Sorry, not going happen. I'm a shoemaker not a leather currier.
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**The Official Shoe Care Thread: Tutorials, Photos, etc.** - Page 823post #12331 of 1987412/19/14 at 8:01ampost #12332 of 1987412/19/14 at 8:05amQuote:Originally Posted by patrickBOOTH
Well, chrome tanning does produce a softer leather it is a relatively modern technique and faster and cheaper. As far as I know back in the day all leather was veg tanned. Veg tanned leather, to me at least seems more durable than chrome tanned leather. Maybe I am just romanticizing though.
No. You got point. Veg tanned leather is more rigid and stiff, and takes a beating in breaking in, but in reward, properly cared for, and your great grandchildren is left with an artifact that survives through everything you throw at them. However, tan the hide the wrong way and it can literally crack the first minute you handle it. Well, tan a chromed hide the wrong way and it turns into pleather. Same deal.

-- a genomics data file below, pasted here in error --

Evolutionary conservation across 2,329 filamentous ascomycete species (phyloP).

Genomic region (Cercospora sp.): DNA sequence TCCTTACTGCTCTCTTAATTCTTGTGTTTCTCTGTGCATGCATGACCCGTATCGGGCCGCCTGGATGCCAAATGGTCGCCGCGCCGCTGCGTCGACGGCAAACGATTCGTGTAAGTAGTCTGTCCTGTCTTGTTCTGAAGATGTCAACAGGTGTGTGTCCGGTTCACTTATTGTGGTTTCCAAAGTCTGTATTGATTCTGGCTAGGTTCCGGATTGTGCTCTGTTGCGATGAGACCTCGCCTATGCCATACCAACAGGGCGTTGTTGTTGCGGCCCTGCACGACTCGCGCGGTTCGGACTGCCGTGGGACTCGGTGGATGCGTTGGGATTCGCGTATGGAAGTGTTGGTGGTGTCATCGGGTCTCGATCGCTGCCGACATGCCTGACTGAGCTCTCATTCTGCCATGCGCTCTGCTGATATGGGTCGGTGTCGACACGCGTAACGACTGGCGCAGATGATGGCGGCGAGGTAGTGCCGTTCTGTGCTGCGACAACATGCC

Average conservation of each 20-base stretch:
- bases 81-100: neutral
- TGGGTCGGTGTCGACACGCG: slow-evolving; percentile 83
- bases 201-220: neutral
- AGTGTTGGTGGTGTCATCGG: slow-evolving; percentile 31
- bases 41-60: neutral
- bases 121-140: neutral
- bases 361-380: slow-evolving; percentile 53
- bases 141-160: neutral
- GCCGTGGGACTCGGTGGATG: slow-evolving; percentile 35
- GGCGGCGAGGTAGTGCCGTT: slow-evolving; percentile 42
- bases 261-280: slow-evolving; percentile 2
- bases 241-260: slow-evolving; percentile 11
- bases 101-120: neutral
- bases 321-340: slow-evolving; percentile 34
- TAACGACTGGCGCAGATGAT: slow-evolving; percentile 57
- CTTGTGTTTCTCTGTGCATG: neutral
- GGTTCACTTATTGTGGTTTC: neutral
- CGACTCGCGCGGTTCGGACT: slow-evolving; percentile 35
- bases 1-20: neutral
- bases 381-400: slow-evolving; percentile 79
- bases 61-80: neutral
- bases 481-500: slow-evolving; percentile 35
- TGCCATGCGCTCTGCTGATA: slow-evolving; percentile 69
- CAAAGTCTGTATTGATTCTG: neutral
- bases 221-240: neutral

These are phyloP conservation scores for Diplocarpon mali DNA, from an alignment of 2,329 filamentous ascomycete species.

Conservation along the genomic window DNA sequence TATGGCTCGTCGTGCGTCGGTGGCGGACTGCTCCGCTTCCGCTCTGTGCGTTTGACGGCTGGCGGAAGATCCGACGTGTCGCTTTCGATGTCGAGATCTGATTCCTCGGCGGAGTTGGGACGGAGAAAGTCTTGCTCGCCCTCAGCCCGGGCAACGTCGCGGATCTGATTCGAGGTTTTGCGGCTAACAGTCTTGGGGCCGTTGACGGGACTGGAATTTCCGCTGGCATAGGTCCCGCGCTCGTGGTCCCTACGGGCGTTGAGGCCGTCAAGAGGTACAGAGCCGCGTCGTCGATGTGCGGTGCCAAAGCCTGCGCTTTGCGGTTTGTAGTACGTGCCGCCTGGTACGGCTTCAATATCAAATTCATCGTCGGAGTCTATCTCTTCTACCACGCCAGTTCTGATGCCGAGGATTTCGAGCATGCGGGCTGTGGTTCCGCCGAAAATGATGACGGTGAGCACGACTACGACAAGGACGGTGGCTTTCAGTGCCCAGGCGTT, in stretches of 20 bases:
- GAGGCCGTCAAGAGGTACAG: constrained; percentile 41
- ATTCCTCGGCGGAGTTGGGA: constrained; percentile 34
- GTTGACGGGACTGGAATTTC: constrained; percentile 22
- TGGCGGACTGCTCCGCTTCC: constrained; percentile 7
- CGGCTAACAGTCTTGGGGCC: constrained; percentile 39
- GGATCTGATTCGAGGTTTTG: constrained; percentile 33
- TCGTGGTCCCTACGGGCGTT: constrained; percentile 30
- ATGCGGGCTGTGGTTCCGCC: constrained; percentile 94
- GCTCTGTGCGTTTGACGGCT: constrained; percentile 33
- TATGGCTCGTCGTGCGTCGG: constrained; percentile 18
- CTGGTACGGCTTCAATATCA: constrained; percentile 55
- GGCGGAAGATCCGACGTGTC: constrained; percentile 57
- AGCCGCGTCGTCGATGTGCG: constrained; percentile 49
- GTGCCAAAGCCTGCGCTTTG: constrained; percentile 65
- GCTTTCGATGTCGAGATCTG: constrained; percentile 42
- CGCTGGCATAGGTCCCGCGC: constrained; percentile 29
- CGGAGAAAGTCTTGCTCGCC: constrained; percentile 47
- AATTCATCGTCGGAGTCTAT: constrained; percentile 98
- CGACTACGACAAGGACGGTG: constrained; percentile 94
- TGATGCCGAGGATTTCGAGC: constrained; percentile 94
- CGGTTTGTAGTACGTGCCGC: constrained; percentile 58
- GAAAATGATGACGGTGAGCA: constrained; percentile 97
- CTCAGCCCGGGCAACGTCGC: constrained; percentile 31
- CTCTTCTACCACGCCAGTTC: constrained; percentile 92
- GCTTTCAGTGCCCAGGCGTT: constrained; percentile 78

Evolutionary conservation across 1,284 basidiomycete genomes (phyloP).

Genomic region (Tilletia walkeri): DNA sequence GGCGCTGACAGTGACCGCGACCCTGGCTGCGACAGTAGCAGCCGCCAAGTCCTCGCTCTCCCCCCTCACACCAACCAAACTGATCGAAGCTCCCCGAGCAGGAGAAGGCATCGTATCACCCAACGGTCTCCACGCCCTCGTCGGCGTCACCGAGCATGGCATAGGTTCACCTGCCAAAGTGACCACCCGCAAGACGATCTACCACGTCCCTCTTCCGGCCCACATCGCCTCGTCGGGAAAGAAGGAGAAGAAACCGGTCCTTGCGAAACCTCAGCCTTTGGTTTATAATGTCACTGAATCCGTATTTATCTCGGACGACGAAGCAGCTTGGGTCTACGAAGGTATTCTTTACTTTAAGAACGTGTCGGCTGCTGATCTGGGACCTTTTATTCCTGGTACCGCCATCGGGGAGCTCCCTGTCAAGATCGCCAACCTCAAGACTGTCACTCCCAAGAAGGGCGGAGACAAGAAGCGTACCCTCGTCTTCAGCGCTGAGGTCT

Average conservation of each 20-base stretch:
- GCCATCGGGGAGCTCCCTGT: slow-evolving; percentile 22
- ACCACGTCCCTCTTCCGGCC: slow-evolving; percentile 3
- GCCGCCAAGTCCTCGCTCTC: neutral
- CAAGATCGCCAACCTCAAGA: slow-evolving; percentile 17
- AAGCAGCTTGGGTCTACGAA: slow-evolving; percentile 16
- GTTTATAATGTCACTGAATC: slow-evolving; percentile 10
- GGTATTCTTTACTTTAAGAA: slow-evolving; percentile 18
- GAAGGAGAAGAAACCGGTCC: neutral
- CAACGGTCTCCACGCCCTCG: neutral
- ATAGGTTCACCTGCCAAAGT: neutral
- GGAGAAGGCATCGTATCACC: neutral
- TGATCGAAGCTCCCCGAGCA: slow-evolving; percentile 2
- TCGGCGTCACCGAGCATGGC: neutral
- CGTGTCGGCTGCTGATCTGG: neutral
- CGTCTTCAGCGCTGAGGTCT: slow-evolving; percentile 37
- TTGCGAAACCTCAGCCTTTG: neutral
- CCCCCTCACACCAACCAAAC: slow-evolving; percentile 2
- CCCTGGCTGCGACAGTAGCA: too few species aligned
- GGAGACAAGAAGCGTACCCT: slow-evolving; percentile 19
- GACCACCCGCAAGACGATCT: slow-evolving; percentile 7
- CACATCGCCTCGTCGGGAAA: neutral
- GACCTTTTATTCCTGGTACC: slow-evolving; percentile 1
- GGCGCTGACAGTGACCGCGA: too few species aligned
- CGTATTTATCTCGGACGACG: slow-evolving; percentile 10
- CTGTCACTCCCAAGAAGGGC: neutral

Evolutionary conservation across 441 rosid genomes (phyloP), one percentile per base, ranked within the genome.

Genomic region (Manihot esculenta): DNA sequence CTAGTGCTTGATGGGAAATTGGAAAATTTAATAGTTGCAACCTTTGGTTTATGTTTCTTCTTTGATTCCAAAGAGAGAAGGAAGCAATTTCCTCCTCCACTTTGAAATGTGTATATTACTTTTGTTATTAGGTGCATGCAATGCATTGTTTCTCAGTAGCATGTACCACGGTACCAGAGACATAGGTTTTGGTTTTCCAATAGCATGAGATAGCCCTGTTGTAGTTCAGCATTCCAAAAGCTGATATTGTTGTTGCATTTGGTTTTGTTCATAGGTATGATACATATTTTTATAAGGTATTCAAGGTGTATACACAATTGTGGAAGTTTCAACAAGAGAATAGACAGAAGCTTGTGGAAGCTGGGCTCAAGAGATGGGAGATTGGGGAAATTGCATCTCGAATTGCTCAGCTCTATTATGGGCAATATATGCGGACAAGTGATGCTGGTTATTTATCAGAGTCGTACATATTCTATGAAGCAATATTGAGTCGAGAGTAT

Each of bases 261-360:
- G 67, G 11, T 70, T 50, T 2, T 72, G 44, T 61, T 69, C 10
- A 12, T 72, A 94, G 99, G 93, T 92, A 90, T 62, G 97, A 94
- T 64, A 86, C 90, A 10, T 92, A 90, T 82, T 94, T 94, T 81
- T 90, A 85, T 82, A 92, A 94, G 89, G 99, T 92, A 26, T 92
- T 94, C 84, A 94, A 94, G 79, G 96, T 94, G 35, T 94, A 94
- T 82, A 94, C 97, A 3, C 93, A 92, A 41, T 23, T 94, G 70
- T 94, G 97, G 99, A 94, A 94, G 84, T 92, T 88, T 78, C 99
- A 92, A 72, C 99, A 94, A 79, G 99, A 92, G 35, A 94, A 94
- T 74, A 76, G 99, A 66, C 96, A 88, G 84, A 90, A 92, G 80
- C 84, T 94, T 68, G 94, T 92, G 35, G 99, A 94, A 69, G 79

A veg tanned hide should always be well stuffed and curried because of their nature. Once done so, well maintained will keep them for ages, and they can outlast even the owner, let alone just surpassing chrome leather.
Chrome, I believe, went into crazy widespread use after troops in the field captured German made shoes being chromed and vegged (DW, you might have to correct me). They said chrome tanned leather can resist everything, which, to this day, I much doubt of.
Russian calf/reindeer/leather, was veg tanned, then treated with aromatic oil. If there were to be an ultimate leather, I think the currying process of Russian leather should be put into consideration. An aromatic oil prevents all sorts of ordeal you can name for veg tanned leather.post #12333 of 1987412/19/14 at 8:06ampost #12334 of 1987412/19/14 at 8:06amQuote: